ESA: Power Plants with Energy Storage Can Boost Electric Market Competition and Lower Costs
New Industry White Paper on Hybrid Resources Examines Unlocking Value, Removing Barriers to Entry
September 19, 2019 -- As electricity markets innovate with new technologies to increase system reliability and efficiency, a new industry white paper released recently (9/16) shows how energy storage projects integrated with power plants, such as wind and solar power, are crucialto providing greater value to the electric grid, facilitating greater market competition and lowering electricity costs for consumers.
The white paper, entitled Enabling Versatility: Allowing Hybrid Resources to Deliver Their Full Value to Customers, is the product of a collaboration between Grid Strategies and the U.S. Energy Storage Association (ESA). This white paper assesses barriers and proposes solutions to enable “storage-plus-generation” hybrid resource deployment on the bulk power system, particularly in organized wholesale markets. The report was developed through interviews with developers of hybrid resources, grid operators, and transmission owners.
“The surge of market interest in hybrids is moving faster than the evolution of market rules, as the report concludes,” said ESA CEO Kelly Speakes-Backman. “This is why changes surrounding energy storage deployment—whether they be market rules, state regulations or federal legislation, like the enactment of a stand-alone Investment Tax Credit for energy storage—must happen quickly if we are to guarantee a flexible, modern electric grid that meets demand for the next several decades.”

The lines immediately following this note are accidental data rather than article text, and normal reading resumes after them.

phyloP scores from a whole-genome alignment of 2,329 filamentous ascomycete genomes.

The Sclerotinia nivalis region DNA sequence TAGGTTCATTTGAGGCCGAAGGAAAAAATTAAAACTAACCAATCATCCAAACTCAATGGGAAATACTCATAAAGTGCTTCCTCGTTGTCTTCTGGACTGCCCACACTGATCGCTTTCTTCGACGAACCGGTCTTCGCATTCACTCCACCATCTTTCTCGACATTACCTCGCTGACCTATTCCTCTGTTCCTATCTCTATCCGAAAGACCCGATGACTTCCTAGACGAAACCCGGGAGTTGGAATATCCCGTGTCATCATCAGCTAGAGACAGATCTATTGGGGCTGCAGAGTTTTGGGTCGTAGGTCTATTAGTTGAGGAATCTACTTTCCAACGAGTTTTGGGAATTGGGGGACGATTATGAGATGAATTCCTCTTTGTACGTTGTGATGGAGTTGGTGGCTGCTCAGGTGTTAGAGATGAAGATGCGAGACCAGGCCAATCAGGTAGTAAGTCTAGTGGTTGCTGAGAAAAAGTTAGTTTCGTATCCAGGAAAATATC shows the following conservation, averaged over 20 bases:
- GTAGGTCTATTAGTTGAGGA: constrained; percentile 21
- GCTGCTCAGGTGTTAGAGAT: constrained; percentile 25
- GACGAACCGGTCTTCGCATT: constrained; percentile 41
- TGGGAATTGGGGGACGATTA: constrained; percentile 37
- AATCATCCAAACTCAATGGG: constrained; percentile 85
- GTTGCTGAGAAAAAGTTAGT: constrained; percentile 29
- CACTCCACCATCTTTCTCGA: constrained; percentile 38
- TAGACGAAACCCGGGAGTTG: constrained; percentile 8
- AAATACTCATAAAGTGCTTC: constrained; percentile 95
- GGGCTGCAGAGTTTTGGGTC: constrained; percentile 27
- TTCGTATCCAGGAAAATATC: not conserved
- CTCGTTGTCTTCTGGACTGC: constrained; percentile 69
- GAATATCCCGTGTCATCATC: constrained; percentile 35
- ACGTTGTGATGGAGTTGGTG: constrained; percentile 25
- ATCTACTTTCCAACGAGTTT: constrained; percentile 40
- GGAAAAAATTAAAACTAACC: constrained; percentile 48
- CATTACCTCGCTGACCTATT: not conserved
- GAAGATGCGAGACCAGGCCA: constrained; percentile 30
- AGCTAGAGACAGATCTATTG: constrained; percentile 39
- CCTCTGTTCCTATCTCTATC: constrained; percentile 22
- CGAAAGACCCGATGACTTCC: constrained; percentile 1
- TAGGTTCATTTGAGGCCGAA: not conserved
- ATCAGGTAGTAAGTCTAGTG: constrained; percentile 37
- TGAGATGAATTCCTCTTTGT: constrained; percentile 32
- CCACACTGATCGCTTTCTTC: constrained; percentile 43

Among the biggest trends occurring in electricity industry today is the rush to develop “hybrid resources”—i.e., energy storage-paired generation—which offer enhanced capabilities and can respond to economic signals more flexibly than traditional generators. However, the deployment of hybrid resources faces barriers, both on the electric grid and in participation in electricity markets. Ultimately these barriers limit competition and opportunities to lower the wholesale cost of electricity. In examining the problem and finding solutions, the study:
- Recommends both near- and long-term changes to interconnection and market participation rules to better integrate hybrid resources
- Outlines industry practices, market rules, and regulations that need updating
- Explains why the Federal Energy Regulatory Commission (FERC) and regional grid operators must act quickly to ensure the development of these resources is not stunted or driven in inefficient directions
The study’s findings also discuss the operational priorities and differences between an owner-operated facility and that of a grid-operated focus. Just as FERC’s Order No. 841 enabled participation of stand-alone energy storage resources on the electric grid, a similar rule is needed to enable participation of hybrid resources.
Also of Interest from SGO:
6th Demand Response & DER World Forum, October 16-17, 2019, San Diego
3rd CyberSecurity International Symposium, November 4-5, 2019, Chicago
4th Smart Cities International Symposium, January 21-23, 2020, Chicago
11th Microgrid Global Innovation Forum – North America, March 10-11, 2020, Chicago